"A finely constructed work" I have said. But what work of Lytton Strachey's, large or small, was not admirably firm in structure?—totus, teres atque rotundus. I make no apology for that tag: it is so often forgotten by gifted authors. Let us not ignore the virtue of form in literature. It is the goblet for the wine. Be the wine never so good, is not our enjoyment of it diminished if the hospitable vintner pours it forth to be lapped up by us from the ground with our tongues? Improvisation is the essence of good talk. Heaven defend us from the talker who doles out things prepared for us! But let heaven not less defend us from the beautifully spontaneous writer who puts his trust in the inspiration of the moment!—unless indeed he be a man of genius, of genius that creates for him a rough but sufficing form in his wild career. No writer need despise literary form as something artificial and unworthy of him. Nature herself, with her flowers and her trees, with many of her hills and streams and valleys, even with some of her human beings, is an ardent and unashamed formalist. I would advise any young writer—or any middle-aged or old one who may be needing advice—to think out carefully, before he beguis his novel, or biography, or essay, or what not, the shape that it should have. I would say to him—quoting another excellent Horatian tag—Respice finem. Let him before he begins know just how he is going to end. And I would, at the risk of boring him, insist that the beginning is not less important than the end, and that what comes between them is no less important than they. In journalism, I have often been told, the first sentence is the thing that matters most. Grip the reader's attention, and all will be well. I am not sure that this is so. Not long before the outbreak of war, when paper was very plentiful, I saw in an evening paper a signed article about Karl Marx. The first sentence was as follows: "Deep down in a grave at Highgate the corpse of Karl Marx lies rotting." So far, so good. But what followed was a quite mild and well-reasoned depreciation of that writer's doctrines. The average reader, the man in the street, had been gripped only to be disappointed. Well, literature is not read in the street. Streets are not what they were when Thomas Macaulay would walk from the Albany to Clapham Common reading Sophocles all the way. Literature is read in homes only, and I fancy that in those quiet surroundings the reader of it should at the outset be rather invited, engaged, allured, than gripped. Indeed, I think you will find that in all periods good poets or writers of prose have, whether in long or in short works, made quiet beginnings. Quiet endings, too. The reader, they have all instinctively felt, should be lifted gently out of himself, and borne up and up, and along, and in due course be set down gently, to remember his adventure.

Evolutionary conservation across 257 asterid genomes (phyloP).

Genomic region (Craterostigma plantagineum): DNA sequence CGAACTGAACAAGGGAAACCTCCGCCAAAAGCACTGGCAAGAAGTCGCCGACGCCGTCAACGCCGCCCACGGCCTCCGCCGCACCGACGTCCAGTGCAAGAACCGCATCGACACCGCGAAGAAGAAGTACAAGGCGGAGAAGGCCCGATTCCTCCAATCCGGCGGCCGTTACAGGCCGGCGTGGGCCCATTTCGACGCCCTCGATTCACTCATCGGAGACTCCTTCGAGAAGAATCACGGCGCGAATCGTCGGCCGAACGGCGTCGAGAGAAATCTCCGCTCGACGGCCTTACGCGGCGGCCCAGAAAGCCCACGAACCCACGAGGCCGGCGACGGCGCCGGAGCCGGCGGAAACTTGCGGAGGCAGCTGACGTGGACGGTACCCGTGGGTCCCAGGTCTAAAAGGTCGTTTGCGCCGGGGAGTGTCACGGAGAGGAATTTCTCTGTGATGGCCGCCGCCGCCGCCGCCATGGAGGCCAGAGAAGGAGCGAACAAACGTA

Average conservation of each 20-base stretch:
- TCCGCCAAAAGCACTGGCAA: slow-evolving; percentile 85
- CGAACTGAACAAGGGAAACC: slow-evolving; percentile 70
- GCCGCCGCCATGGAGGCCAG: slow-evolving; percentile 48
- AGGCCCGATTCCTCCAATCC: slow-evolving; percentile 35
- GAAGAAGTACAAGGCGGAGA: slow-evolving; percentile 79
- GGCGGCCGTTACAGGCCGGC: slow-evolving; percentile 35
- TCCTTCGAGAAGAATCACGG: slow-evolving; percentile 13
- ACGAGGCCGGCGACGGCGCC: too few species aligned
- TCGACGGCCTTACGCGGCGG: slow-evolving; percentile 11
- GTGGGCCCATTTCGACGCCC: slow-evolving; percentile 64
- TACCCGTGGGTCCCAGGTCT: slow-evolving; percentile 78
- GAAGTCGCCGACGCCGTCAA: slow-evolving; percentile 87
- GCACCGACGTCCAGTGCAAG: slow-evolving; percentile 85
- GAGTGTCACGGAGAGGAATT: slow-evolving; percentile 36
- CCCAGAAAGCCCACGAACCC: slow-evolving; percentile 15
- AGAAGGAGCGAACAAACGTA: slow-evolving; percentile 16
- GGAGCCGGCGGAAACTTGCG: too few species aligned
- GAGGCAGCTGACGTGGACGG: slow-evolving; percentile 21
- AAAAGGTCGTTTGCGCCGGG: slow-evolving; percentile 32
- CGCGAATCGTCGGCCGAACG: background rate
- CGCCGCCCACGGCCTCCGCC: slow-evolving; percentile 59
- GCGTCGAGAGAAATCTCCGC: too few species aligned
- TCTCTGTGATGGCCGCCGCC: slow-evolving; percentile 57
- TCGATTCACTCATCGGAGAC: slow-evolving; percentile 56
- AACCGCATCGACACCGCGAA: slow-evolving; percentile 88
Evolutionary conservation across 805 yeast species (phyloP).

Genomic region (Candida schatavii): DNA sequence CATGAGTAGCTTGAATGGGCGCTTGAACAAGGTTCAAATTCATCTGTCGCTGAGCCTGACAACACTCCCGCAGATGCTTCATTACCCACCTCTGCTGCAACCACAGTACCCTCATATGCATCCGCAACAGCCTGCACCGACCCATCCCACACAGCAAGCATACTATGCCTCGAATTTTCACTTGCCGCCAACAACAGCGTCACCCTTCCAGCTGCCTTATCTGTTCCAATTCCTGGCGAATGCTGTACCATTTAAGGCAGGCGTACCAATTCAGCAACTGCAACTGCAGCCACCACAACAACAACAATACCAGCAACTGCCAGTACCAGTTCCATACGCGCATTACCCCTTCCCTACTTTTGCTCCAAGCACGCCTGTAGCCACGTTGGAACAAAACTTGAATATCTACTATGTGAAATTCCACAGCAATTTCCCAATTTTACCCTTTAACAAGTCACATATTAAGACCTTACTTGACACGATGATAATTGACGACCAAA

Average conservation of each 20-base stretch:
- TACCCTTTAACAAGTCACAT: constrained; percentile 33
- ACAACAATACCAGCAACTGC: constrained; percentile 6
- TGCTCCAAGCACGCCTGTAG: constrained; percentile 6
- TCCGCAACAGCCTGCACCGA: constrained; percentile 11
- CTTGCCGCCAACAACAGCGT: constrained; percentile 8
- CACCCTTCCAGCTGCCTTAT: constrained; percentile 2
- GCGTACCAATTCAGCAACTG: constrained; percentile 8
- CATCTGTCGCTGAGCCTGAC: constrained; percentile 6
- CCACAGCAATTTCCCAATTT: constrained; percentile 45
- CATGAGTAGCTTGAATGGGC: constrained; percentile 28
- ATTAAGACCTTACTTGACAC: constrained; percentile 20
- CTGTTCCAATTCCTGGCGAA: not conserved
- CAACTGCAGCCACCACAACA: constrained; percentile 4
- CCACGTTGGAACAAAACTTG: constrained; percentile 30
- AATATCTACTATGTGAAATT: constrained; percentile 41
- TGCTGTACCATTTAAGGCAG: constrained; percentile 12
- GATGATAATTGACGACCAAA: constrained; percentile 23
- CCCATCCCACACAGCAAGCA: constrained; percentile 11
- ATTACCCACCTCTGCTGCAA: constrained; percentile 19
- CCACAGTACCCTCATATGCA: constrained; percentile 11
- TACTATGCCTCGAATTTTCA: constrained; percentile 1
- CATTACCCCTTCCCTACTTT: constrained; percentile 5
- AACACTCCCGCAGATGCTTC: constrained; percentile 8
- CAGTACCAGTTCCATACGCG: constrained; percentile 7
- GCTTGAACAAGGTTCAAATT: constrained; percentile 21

Strachey, certainly, had this good instinct, and obeyed it always. James Boswell, describing the conversation of members of The Club, recorded the delight of watching Edmund Burke "winding himself like a serpent into his subject". Even so was Strachey wont to wind himself into his subject—and eventually out of it—suavely. Let me quote, as an instance, the opening and the closing words of the essay on the Abbé Morellet (a disciple of Diderot, a favoured friend of Madame Helvétius, and at one time a quite well-treated prisoner in the Bastille):

"Talleyrand once remarked that only those who had lived in
France before the Revolution had really experienced la
douceur de vivre. The Abbé Morellet would have agreed with
him. Born in 1727 at Lyons, the son of a small paper
merchant, how was it possible, in that age of caste and
privilege, that André Morellet should have known anything of
life but what was hard, dull, and insignificant?"

Then comes the tale of the Abbé's career, beautifully told, and concluding with this picture of his old age, when he used to sit dozing by the fire in the drawing-room of young Madame de Rémusat:

"He was treated with great respect by everybody; even the First
Consul was flattering; even the Emperor was polite, and made him a
Senator. Then the Emperor disappeared, and a Bourbon ruled on the
throne of his fathers. With that tenacity of life which seems to
have been the portion of the creatures of the eighteenth century,
Morellet continued in this world until his ninety-second year. But
this world was no longer what it used to be: something had gone
wrong. Those agitations, those arrangements and rearrangements,
they seemed hardly worth attending to. One might as well doze.
All his young friends were very kind certainly, but did they
understand? How could they? What had been their experience
of life? As for him, ah! he had listened to Diderot—used
to sit for hours talking in the Tuileries Gardens with D'Alembert
and Mademoiselle de Lespinasse—mentioned by Voltaire—spent
half a life-time at Auteuil with dear Madame Helvétius—imprisoned
in the Bastille...he nodded. Yes! He had known la douceur de vivre."

Exquisitely beautiful, that diminuendo, is it not? And as tender as it is profound. I have said that Strachey was not, for aught I knew, a warm-hearted man. A tender-hearted man he assuredly was.

As biographer, he had, besides his gift for construction, the advantage of a splendid gift for narrative. He was a masterly teller of tales, long or short, tragic or comic. He could, as it were, see the thing he had to tell, see the people concerned in it, see them outwardly and inwardly, and make us share gratefully his vision. Who could have made so much as he of such things as the adventures of "the boy Jones" in Buckingham Palace, of the inception and the building of the Albert Memorial, of Mr. Gorham's vicissitudes in the Court of Arches and the Judicial Committee of the Privy Council? As the finest example of his narrative gift—I had almost said his dramatic gift—I would choose perhaps his treatment of what led to the tragedy of the dereliction and death of General Gordon. The tremendous tale, charged with the strangely diverse characters of the eminent men involved in it—Gladstone, Hartington, Baring, and Gordon himself—is told with the subtlest strength, oscillating steadily, with the swing of a pendulum, between Downing Street and the Soudan. For a while we are in the one place, then we are with equal vividness in the other, alternately, repeatedly; and great is the cumulative effect of this prolonged strophe and antistrophe. To those of you who are, as I am, fond of thrills, but have never read these pages, I would say earnestly, "Read these pages."